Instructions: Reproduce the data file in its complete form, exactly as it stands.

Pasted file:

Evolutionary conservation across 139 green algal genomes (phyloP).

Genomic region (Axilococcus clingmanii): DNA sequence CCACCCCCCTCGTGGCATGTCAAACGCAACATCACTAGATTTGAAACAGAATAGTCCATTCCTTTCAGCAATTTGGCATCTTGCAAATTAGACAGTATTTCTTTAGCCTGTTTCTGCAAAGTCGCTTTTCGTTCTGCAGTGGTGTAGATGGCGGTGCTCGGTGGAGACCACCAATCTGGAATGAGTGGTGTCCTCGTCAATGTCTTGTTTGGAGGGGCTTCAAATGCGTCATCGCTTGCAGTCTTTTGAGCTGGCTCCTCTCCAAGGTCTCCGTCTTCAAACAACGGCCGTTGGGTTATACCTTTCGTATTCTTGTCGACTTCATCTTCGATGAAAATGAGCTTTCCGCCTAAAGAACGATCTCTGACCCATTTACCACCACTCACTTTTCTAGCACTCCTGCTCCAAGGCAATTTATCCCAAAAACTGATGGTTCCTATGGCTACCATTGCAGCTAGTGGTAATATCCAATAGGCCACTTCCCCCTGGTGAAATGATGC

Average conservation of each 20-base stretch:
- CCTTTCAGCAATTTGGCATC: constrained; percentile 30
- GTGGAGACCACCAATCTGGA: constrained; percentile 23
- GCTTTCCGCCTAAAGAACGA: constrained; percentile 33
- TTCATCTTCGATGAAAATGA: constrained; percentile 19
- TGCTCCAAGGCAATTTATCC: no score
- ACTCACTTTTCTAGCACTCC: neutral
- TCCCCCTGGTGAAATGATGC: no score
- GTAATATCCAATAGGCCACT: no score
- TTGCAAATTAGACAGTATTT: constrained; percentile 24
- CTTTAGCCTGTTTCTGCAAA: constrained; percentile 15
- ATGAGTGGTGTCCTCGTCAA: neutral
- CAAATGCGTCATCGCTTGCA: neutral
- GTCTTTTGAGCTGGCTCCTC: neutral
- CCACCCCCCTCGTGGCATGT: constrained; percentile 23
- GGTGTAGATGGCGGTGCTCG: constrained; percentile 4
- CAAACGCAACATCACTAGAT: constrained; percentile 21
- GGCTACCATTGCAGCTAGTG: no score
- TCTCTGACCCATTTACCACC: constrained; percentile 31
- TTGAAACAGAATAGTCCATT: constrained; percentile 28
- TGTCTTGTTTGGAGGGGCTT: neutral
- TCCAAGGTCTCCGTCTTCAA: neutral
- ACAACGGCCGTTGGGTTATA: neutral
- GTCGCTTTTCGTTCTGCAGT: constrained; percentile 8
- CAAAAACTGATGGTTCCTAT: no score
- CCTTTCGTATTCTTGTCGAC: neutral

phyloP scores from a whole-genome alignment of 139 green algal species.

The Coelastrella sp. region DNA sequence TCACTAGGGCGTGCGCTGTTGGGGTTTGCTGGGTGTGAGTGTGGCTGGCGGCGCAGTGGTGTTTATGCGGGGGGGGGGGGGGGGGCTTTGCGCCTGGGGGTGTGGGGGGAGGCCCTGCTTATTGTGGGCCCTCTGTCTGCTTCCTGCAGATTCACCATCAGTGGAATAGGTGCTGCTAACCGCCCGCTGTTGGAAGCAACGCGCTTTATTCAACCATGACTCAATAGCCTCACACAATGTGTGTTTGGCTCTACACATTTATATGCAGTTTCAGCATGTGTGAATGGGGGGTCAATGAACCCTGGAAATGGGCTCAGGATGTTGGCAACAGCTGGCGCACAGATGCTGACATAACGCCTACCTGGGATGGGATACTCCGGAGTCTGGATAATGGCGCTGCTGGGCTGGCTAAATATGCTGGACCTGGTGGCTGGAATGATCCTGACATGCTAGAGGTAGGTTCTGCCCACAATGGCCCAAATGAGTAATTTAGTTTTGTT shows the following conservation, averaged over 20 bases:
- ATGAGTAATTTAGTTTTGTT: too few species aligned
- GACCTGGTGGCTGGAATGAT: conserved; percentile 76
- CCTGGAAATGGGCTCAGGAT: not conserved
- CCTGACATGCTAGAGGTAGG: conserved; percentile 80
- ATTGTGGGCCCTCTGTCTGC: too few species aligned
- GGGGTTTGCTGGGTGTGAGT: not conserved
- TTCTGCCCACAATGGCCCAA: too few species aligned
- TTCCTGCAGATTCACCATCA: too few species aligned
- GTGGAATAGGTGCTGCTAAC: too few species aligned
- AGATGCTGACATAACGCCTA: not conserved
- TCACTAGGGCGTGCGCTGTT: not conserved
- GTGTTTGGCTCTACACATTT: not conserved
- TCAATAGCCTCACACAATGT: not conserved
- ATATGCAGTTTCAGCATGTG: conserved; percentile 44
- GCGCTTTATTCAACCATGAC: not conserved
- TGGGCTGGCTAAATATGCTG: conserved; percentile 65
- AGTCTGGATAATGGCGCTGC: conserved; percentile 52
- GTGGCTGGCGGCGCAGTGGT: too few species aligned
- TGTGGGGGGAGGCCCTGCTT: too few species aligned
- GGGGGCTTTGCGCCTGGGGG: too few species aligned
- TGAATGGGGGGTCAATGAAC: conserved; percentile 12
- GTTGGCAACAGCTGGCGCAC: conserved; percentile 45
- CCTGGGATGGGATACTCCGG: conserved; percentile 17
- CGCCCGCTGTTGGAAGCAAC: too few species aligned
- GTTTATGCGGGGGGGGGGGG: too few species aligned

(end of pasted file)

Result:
Evolutionary conservation across 139 green algal genomes (phyloP).

Genomic region (Axilococcus clingmanii): DNA sequence CCACCCCCCTCGTGGCATGTCAAACGCAACATCACTAGATTTGAAACAGAATAGTCCATTCCTTTCAGCAATTTGGCATCTTGCAAATTAGACAGTATTTCTTTAGCCTGTTTCTGCAAAGTCGCTTTTCGTTCTGCAGTGGTGTAGATGGCGGTGCTCGGTGGAGACCACCAATCTGGAATGAGTGGTGTCCTCGTCAATGTCTTGTTTGGAGGGGCTTCAAATGCGTCATCGCTTGCAGTCTTTTGAGCTGGCTCCTCTCCAAGGTCTCCGTCTTCAAACAACGGCCGTTGGGTTATACCTTTCGTATTCTTGTCGACTTCATCTTCGATGAAAATGAGCTTTCCGCCTAAAGAACGATCTCTGACCCATTTACCACCACTCACTTTTCTAGCACTCCTGCTCCAAGGCAATTTATCCCAAAAACTGATGGTTCCTATGGCTACCATTGCAGCTAGTGGTAATATCCAATAGGCCACTTCCCCCTGGTGAAATGATGC

Average conservation of each 20-base stretch:
- CCTTTCAGCAATTTGGCATC: constrained; percentile 30
- GTGGAGACCACCAATCTGGA: constrained; percentile 23
- GCTTTCCGCCTAAAGAACGA: constrained; percentile 33
- TTCATCTTCGATGAAAATGA: constrained; percentile 19
- TGCTCCAAGGCAATTTATCC: no score
- ACTCACTTTTCTAGCACTCC: neutral
- TCCCCCTGGTGAAATGATGC: no score
- GTAATATCCAATAGGCCACT: no score
- TTGCAAATTAGACAGTATTT: constrained; percentile 24
- CTTTAGCCTGTTTCTGCAAA: constrained; percentile 15
- ATGAGTGGTGTCCTCGTCAA: neutral
- CAAATGCGTCATCGCTTGCA: neutral
- GTCTTTTGAGCTGGCTCCTC: neutral
- CCACCCCCCTCGTGGCATGT: constrained; percentile 23
- GGTGTAGATGGCGGTGCTCG: constrained; percentile 4
- CAAACGCAACATCACTAGAT: constrained; percentile 21
- GGCTACCATTGCAGCTAGTG: no score
- TCTCTGACCCATTTACCACC: constrained; percentile 31
- TTGAAACAGAATAGTCCATT: constrained; percentile 28
- TGTCTTGTTTGGAGGGGCTT: neutral
- TCCAAGGTCTCCGTCTTCAA: neutral
- ACAACGGCCGTTGGGTTATA: neutral
- GTCGCTTTTCGTTCTGCAGT: constrained; percentile 8
- CAAAAACTGATGGTTCCTAT: no score
- CCTTTCGTATTCTTGTCGAC: neutral

phyloP scores from a whole-genome alignment of 139 green algal species.

The Coelastrella sp. region DNA sequence TCACTAGGGCGTGCGCTGTTGGGGTTTGCTGGGTGTGAGTGTGGCTGGCGGCGCAGTGGTGTTTATGCGGGGGGGGGGGGGGGGGCTTTGCGCCTGGGGGTGTGGGGGGAGGCCCTGCTTATTGTGGGCCCTCTGTCTGCTTCCTGCAGATTCACCATCAGTGGAATAGGTGCTGCTAACCGCCCGCTGTTGGAAGCAACGCGCTTTATTCAACCATGACTCAATAGCCTCACACAATGTGTGTTTGGCTCTACACATTTATATGCAGTTTCAGCATGTGTGAATGGGGGGTCAATGAACCCTGGAAATGGGCTCAGGATGTTGGCAACAGCTGGCGCACAGATGCTGACATAACGCCTACCTGGGATGGGATACTCCGGAGTCTGGATAATGGCGCTGCTGGGCTGGCTAAATATGCTGGACCTGGTGGCTGGAATGATCCTGACATGCTAGAGGTAGGTTCTGCCCACAATGGCCCAAATGAGTAATTTAGTTTTGTT shows the following conservation, averaged over 20 bases:
- ATGAGTAATTTAGTTTTGTT: too few species aligned
- GACCTGGTGGCTGGAATGAT: conserved; percentile 76
- CCTGGAAATGGGCTCAGGAT: not conserved
- CCTGACATGCTAGAGGTAGG: conserved; percentile 80
- ATTGTGGGCCCTCTGTCTGC: too few species aligned
- GGGGTTTGCTGGGTGTGAGT: not conserved
- TTCTGCCCACAATGGCCCAA: too few species aligned
- TTCCTGCAGATTCACCATCA: too few species aligned
- GTGGAATAGGTGCTGCTAAC: too few species aligned
- AGATGCTGACATAACGCCTA: not conserved
- TCACTAGGGCGTGCGCTGTT: not conserved
- GTGTTTGGCTCTACACATTT: not conserved
- TCAATAGCCTCACACAATGT: not conserved
- ATATGCAGTTTCAGCATGTG: conserved; percentile 44
- GCGCTTTATTCAACCATGAC: not conserved
- TGGGCTGGCTAAATATGCTG: conserved; percentile 65
- AGTCTGGATAATGGCGCTGC: conserved; percentile 52
- GTGGCTGGCGGCGCAGTGGT: too few species aligned
- TGTGGGGGGAGGCCCTGCTT: too few species aligned
- GGGGGCTTTGCGCCTGGGGG: too few species aligned
- TGAATGGGGGGTCAATGAAC: conserved; percentile 12
- GTTGGCAACAGCTGGCGCAC: conserved; percentile 45
- CCTGGGATGGGATACTCCGG: conserved; percentile 17
- CGCCCGCTGTTGGAAGCAAC: too few species aligned
- GTTTATGCGGGGGGGGGGGG: too few species aligned